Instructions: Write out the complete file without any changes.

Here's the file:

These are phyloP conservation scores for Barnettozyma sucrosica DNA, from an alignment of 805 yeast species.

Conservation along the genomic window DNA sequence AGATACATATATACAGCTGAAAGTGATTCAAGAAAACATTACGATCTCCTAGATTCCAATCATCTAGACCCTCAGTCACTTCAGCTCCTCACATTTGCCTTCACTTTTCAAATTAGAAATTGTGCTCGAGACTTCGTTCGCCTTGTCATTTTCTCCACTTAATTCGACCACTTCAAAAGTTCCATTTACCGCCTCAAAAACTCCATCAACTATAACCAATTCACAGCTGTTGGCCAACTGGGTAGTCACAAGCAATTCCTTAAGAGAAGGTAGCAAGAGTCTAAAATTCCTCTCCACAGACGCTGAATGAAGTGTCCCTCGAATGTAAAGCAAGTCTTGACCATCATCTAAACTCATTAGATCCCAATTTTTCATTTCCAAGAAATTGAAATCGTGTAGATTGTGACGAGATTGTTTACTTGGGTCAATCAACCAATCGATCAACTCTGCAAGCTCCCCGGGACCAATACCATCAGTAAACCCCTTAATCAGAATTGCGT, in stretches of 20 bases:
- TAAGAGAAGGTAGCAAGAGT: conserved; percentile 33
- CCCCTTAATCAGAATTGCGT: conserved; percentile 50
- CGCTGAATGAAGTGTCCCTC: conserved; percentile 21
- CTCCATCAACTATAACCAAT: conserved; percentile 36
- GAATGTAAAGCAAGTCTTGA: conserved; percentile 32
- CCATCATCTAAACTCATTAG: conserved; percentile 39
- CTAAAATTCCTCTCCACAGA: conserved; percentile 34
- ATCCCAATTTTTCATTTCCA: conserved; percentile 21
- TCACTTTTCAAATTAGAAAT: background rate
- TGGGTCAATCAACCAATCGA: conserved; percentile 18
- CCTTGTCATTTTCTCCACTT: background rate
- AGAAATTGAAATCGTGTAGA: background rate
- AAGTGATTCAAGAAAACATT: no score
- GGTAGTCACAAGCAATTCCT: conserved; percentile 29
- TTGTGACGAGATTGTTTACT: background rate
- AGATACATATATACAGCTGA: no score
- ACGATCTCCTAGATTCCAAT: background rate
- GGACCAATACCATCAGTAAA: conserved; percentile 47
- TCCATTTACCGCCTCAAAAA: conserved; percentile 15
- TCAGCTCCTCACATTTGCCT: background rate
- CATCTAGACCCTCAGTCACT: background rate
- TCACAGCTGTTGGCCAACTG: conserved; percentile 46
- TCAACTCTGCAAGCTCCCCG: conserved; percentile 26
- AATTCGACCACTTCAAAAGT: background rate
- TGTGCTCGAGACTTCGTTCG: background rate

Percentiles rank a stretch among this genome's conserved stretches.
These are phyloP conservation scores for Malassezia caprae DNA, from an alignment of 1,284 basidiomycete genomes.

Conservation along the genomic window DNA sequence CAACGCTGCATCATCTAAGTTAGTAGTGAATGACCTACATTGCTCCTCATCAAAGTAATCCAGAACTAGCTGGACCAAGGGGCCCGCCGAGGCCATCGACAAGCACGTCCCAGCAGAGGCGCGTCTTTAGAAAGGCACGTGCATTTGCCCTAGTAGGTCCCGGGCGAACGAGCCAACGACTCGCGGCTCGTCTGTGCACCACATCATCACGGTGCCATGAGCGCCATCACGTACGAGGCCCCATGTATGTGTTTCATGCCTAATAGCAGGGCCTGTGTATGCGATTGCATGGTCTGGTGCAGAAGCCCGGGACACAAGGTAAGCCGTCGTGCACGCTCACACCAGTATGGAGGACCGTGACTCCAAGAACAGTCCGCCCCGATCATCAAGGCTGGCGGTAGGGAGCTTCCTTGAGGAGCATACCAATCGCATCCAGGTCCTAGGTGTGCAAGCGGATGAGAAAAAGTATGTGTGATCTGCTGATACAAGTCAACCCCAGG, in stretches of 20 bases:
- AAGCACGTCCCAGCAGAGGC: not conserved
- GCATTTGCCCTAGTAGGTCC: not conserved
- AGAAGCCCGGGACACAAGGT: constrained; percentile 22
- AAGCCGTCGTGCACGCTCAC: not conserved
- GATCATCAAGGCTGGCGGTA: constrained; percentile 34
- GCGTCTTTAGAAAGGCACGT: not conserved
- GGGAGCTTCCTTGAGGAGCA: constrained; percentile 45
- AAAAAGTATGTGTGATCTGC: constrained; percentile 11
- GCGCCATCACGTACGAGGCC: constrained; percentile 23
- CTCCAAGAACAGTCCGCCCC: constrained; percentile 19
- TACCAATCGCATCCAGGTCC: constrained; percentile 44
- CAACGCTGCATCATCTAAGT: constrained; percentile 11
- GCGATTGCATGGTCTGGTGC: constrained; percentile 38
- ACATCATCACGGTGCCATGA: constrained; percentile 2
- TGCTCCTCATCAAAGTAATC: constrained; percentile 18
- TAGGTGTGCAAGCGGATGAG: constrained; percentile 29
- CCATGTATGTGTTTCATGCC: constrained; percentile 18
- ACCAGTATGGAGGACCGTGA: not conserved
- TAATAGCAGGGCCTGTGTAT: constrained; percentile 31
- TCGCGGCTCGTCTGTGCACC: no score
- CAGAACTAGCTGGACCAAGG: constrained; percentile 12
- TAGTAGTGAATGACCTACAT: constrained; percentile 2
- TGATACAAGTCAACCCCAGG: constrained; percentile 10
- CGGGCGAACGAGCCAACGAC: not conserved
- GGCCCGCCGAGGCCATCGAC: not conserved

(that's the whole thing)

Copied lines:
These are phyloP conservation scores for Barnettozyma sucrosica DNA, from an alignment of 805 yeast species.

Conservation along the genomic window DNA sequence AGATACATATATACAGCTGAAAGTGATTCAAGAAAACATTACGATCTCCTAGATTCCAATCATCTAGACCCTCAGTCACTTCAGCTCCTCACATTTGCCTTCACTTTTCAAATTAGAAATTGTGCTCGAGACTTCGTTCGCCTTGTCATTTTCTCCACTTAATTCGACCACTTCAAAAGTTCCATTTACCGCCTCAAAAACTCCATCAACTATAACCAATTCACAGCTGTTGGCCAACTGGGTAGTCACAAGCAATTCCTTAAGAGAAGGTAGCAAGAGTCTAAAATTCCTCTCCACAGACGCTGAATGAAGTGTCCCTCGAATGTAAAGCAAGTCTTGACCATCATCTAAACTCATTAGATCCCAATTTTTCATTTCCAAGAAATTGAAATCGTGTAGATTGTGACGAGATTGTTTACTTGGGTCAATCAACCAATCGATCAACTCTGCAAGCTCCCCGGGACCAATACCATCAGTAAACCCCTTAATCAGAATTGCGT, in stretches of 20 bases:
- TAAGAGAAGGTAGCAAGAGT: conserved; percentile 33
- CCCCTTAATCAGAATTGCGT: conserved; percentile 50
- CGCTGAATGAAGTGTCCCTC: conserved; percentile 21
- CTCCATCAACTATAACCAAT: conserved; percentile 36
- GAATGTAAAGCAAGTCTTGA: conserved; percentile 32
- CCATCATCTAAACTCATTAG: conserved; percentile 39
- CTAAAATTCCTCTCCACAGA: conserved; percentile 34
- ATCCCAATTTTTCATTTCCA: conserved; percentile 21
- TCACTTTTCAAATTAGAAAT: background rate
- TGGGTCAATCAACCAATCGA: conserved; percentile 18
- CCTTGTCATTTTCTCCACTT: background rate
- AGAAATTGAAATCGTGTAGA: background rate
- AAGTGATTCAAGAAAACATT: no score
- GGTAGTCACAAGCAATTCCT: conserved; percentile 29
- TTGTGACGAGATTGTTTACT: background rate
- AGATACATATATACAGCTGA: no score
- ACGATCTCCTAGATTCCAAT: background rate
- GGACCAATACCATCAGTAAA: conserved; percentile 47
- TCCATTTACCGCCTCAAAAA: conserved; percentile 15
- TCAGCTCCTCACATTTGCCT: background rate
- CATCTAGACCCTCAGTCACT: background rate
- TCACAGCTGTTGGCCAACTG: conserved; percentile 46
- TCAACTCTGCAAGCTCCCCG: conserved; percentile 26
- AATTCGACCACTTCAAAAGT: background rate
- TGTGCTCGAGACTTCGTTCG: background rate

Percentiles rank a stretch among this genome's conserved stretches.
These are phyloP conservation scores for Malassezia caprae DNA, from an alignment of 1,284 basidiomycete genomes.

Conservation along the genomic window DNA sequence CAACGCTGCATCATCTAAGTTAGTAGTGAATGACCTACATTGCTCCTCATCAAAGTAATCCAGAACTAGCTGGACCAAGGGGCCCGCCGAGGCCATCGACAAGCACGTCCCAGCAGAGGCGCGTCTTTAGAAAGGCACGTGCATTTGCCCTAGTAGGTCCCGGGCGAACGAGCCAACGACTCGCGGCTCGTCTGTGCACCACATCATCACGGTGCCATGAGCGCCATCACGTACGAGGCCCCATGTATGTGTTTCATGCCTAATAGCAGGGCCTGTGTATGCGATTGCATGGTCTGGTGCAGAAGCCCGGGACACAAGGTAAGCCGTCGTGCACGCTCACACCAGTATGGAGGACCGTGACTCCAAGAACAGTCCGCCCCGATCATCAAGGCTGGCGGTAGGGAGCTTCCTTGAGGAGCATACCAATCGCATCCAGGTCCTAGGTGTGCAAGCGGATGAGAAAAAGTATGTGTGATCTGCTGATACAAGTCAACCCCAGG, in stretches of 20 bases:
- AAGCACGTCCCAGCAGAGGC: not conserved
- GCATTTGCCCTAGTAGGTCC: not conserved
- AGAAGCCCGGGACACAAGGT: constrained; percentile 22
- AAGCCGTCGTGCACGCTCAC: not conserved
- GATCATCAAGGCTGGCGGTA: constrained; percentile 34
- GCGTCTTTAGAAAGGCACGT: not conserved
- GGGAGCTTCCTTGAGGAGCA: constrained; percentile 45
- AAAAAGTATGTGTGATCTGC: constrained; percentile 11
- GCGCCATCACGTACGAGGCC: constrained; percentile 23
- CTCCAAGAACAGTCCGCCCC: constrained; percentile 19
- TACCAATCGCATCCAGGTCC: constrained; percentile 44
- CAACGCTGCATCATCTAAGT: constrained; percentile 11
- GCGATTGCATGGTCTGGTGC: constrained; percentile 38
- ACATCATCACGGTGCCATGA: constrained; percentile 2
- TGCTCCTCATCAAAGTAATC: constrained; percentile 18
- TAGGTGTGCAAGCGGATGAG: constrained; percentile 29
- CCATGTATGTGTTTCATGCC: constrained; percentile 18
- ACCAGTATGGAGGACCGTGA: not conserved
- TAATAGCAGGGCCTGTGTAT: constrained; percentile 31
- TCGCGGCTCGTCTGTGCACC: no score
- CAGAACTAGCTGGACCAAGG: constrained; percentile 12
- TAGTAGTGAATGACCTACAT: constrained; percentile 2
- TGATACAAGTCAACCCCAGG: constrained; percentile 10
- CGGGCGAACGAGCCAACGAC: not conserved
- GGCCCGCCGAGGCCATCGAC: not conserved